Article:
Sichos In English   Holidays   Shabbat   Chabad-houses   Chassidism   Subscribe   Calendar   Links B"H

     Sichos In English -> Books -> Parshah -> Please Tell Me What the Rebbe Said - Volume 2
Volume 1   |   Volume 2   |   Volume 3


Bereishis - Genesis

Shmos - Exodus

Vayikra - Leviticus

Bamidbar - Numbers

Devarim - Deutronomy




Re'eh - Elul


Ki Seitzei

Ki Savo


Rosh HaShanah



V'Zos HaBerachah

Please Tell Me What the Rebbe Said - Volume 2
Interpretations of the Weekly Torah Readings and the Festivals.
Based on the Talks of The Lubavitcher Rebbe,
Rabbi Menachem M. Schneerson.


by Malka Touger
Click here to Subscribe

Published and copyright © by Sichos In English
(718) 778-5436     FAX (718) 735-4139

Add to Shopping Cart   |   Buy this nowFor Palm Pilot

Tovah was thoroughly enjoying herself. She and her family were touring Eretz Yisrael, and today their destination was Kever Rochel - the burial place of Rochel Imeinu in Beis Lechem. The guide was explaining why Rochel Imeinu was buried on the roadside and not in Meoras HaMachpeilah, where the other Avos and Imahos are buried. Tovah wasn't really listening. She had learned all about this in school.

At the site, a few Chinese tourists who had been walking around taking pictures stopped to listen. Tovah noticed that they were nodding their heads as the tour guide spoke. "They look as if they really know what he is talking about," Tovah thought to herself, and she was even more surprised when one of the tourists took a book out of his bag and leafed through the pages as if looking for something. Soon he was reading silently to himself.

Tovah was very curious. She walked over and looked at the book. The Chinese tourist smiled and held it up for Tovah to see. "It's the Bible in Chinese," he said with a heavy accent. "I was just following the story your guide was telling."

Tovah was amazed to discover that the Torah had been translated into Chinese. But she really shouldn't have been. In this week's parshah - Devarim - we read that "Moshe explained the entire Torah very clearly." Rashi tells us that this means that Moshe translated the Torah into 70 languages.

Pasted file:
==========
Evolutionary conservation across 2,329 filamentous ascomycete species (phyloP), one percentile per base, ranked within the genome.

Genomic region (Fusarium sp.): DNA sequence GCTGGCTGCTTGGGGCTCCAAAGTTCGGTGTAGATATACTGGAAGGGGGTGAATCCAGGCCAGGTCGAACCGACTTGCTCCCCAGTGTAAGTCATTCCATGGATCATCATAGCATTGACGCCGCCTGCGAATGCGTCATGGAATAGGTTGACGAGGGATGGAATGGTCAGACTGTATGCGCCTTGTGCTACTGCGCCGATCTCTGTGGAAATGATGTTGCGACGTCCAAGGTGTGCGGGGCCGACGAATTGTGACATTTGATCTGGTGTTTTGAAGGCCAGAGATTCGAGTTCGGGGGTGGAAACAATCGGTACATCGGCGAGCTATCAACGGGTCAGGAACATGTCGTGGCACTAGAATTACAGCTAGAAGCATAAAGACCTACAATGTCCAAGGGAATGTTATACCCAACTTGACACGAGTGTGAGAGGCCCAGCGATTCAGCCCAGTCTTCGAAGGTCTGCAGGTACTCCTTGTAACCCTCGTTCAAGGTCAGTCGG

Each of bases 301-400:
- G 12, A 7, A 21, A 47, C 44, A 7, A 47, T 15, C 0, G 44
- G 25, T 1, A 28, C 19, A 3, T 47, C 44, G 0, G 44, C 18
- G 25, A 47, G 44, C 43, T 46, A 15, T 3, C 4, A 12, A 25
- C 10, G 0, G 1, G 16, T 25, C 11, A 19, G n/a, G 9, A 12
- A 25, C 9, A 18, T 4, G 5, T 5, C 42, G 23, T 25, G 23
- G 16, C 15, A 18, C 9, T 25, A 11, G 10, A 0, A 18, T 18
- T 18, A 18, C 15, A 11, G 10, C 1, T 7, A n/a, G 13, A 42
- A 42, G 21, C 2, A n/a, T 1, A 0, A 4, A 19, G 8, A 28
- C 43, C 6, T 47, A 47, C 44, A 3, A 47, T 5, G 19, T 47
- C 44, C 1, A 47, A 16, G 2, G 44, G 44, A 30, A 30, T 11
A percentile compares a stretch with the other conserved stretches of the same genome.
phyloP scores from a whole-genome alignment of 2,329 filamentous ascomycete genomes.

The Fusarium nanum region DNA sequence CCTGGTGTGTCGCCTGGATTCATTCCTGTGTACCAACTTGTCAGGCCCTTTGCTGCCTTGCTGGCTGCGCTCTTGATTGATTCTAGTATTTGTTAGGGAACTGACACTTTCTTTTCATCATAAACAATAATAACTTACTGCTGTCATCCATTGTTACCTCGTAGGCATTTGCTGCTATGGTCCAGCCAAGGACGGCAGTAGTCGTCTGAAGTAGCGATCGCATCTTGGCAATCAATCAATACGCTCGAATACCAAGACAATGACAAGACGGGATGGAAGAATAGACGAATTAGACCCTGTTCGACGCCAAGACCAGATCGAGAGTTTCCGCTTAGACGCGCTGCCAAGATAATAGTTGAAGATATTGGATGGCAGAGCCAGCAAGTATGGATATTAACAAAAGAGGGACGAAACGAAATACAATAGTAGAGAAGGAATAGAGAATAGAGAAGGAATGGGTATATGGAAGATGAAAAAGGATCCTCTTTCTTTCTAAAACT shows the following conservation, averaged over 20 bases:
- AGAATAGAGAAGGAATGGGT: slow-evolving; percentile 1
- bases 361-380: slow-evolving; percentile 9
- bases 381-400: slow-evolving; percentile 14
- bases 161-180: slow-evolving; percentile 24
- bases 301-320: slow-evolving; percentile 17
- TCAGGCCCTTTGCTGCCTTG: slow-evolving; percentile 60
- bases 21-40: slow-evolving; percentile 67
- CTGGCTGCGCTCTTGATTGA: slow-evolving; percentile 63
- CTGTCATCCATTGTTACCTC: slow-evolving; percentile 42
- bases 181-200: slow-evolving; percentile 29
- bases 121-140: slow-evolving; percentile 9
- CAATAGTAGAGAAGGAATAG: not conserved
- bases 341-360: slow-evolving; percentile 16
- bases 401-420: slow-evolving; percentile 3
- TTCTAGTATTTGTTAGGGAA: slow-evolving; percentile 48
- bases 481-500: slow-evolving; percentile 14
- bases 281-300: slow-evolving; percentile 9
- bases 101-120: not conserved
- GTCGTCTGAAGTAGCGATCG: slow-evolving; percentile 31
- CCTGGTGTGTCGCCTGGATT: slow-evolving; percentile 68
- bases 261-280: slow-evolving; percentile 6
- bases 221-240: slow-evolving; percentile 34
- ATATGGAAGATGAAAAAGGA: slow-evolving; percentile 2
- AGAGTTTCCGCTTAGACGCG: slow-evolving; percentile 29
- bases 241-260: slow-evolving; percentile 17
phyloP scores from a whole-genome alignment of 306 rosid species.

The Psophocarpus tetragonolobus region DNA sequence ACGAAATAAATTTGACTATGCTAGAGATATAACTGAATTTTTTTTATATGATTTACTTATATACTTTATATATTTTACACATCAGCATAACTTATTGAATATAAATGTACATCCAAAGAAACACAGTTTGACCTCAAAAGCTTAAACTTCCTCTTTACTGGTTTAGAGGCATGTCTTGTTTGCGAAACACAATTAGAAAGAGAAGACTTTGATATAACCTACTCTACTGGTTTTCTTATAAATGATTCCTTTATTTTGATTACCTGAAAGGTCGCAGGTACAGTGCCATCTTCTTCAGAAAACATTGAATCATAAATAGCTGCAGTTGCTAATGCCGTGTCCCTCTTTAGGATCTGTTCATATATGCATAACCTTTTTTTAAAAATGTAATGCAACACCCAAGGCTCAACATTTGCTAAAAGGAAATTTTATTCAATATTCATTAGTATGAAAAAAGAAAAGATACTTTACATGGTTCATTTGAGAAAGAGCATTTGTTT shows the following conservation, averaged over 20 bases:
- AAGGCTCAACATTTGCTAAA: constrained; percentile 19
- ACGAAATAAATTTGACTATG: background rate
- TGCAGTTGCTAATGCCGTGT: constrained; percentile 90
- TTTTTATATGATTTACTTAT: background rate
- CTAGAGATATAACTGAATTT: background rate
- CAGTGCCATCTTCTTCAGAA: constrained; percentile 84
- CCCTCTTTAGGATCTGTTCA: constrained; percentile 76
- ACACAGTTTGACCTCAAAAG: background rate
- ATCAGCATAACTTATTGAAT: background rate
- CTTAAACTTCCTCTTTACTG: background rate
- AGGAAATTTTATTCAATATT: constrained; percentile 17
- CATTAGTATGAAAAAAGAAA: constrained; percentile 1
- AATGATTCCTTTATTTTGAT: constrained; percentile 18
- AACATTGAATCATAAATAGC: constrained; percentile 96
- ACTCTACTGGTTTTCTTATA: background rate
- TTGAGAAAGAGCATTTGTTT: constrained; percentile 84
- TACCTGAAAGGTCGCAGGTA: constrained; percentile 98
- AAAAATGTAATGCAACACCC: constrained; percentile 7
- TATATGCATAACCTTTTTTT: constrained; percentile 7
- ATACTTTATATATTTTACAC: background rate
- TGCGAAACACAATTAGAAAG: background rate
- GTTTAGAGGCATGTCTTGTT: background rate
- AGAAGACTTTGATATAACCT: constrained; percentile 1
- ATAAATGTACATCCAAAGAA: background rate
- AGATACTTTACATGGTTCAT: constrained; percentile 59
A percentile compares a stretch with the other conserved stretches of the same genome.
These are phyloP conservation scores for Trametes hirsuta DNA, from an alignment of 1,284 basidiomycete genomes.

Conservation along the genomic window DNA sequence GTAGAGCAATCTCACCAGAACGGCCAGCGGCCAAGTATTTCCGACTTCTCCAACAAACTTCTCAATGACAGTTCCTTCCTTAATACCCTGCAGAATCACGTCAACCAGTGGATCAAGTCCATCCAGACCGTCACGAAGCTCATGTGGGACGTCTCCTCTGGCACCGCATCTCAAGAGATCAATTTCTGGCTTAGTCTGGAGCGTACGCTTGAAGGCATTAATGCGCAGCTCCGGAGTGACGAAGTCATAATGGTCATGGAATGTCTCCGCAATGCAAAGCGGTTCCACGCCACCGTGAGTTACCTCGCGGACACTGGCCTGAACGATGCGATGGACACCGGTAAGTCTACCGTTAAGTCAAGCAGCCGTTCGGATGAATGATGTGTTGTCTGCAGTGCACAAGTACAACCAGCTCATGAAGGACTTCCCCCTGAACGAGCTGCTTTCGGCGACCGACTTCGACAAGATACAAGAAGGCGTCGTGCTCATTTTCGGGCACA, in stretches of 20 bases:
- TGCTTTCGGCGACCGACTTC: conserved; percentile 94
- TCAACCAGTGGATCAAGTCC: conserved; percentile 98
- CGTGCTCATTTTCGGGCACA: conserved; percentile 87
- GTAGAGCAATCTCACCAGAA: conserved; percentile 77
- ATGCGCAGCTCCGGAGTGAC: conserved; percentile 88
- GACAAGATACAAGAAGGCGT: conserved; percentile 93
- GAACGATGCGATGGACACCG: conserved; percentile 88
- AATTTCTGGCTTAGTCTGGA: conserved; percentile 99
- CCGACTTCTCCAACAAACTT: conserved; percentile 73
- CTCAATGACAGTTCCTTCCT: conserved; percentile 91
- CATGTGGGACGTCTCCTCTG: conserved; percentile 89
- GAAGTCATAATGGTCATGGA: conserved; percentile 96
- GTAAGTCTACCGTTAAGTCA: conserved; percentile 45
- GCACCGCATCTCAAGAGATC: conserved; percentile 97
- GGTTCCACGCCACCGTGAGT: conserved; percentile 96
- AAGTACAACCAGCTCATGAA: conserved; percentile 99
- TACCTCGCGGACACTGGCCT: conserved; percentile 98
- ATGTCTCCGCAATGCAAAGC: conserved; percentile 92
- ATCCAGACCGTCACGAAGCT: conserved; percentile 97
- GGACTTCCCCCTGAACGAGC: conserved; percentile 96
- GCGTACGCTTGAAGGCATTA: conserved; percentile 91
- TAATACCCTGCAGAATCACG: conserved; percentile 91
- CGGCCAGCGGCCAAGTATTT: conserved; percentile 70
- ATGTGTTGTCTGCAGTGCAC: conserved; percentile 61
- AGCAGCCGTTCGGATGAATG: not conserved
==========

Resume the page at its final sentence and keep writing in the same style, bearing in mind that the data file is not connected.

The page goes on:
Why? Because he knew that a time would come when the Jewish people would be living all over the world, and not everyone would understand Hebrew. And having the Torah in many languages also enables non-Jews to read it and learn about the seven mitzvos that they must keep.

But why was Moshe the one who translated the Torah? In his time, all Jews lived together and everyone understood Hebrew. It was not until hundreds of years later that the Jews would be spread out all over the world and speak other languages.

The reason is that Moshe Rabbeinu was the only person who "spoke face to face with HaShem," and the "Shechinah spoke from his mouth." Even though the translations of the Torah would not be needed until much later, the only person who could put the holy words of HaShem into other languages was Moshe Rabbeinu.

(Adapted from Likkutei Sichos, Vol. III, p. 875 ff; Vol. XXIV, p. 1ff)

Volume 1   |   Volume 2   |   Volume 3
     Sichos In English -> Books -> Parshah -> Please Tell Me What the Rebbe Said - Volume 2

  • Daily Lessons
  • Weekly Texts & Audio
  • Candle-Lighting times

    613 Commandments
  • 248 Positive
  • 365 Negative

  • BlackBerry
  • iPhone / iPod Touch
  • Java Phones
  • Palm Pilot
  • Palm Pre
  • Pocket PC
  • P800/P900
  • Moshiach
  • Resurrection
  • For children - part 1
  • For children - part 2

  • Jewish Women
  • Holiday guides
  • About Holidays
  • The Hebrew Alphabet
  • Hebrew/English Calendar
  • Glossary

  • by SIE
  • About
  • Chabad
  • The Baal Shem Tov
  • The Alter Rebbe
  • The Rebbe Maharash
  • The Previous Rebbe
  • The Rebbe
  • Mitzvah Campaign

    Children's Corner
  • Rabbi Riddle
  • Rebbetzin Riddle
  • Tzivos Hashem

  • © Copyright 1988-2009
    All Rights Reserved
    Sichos In English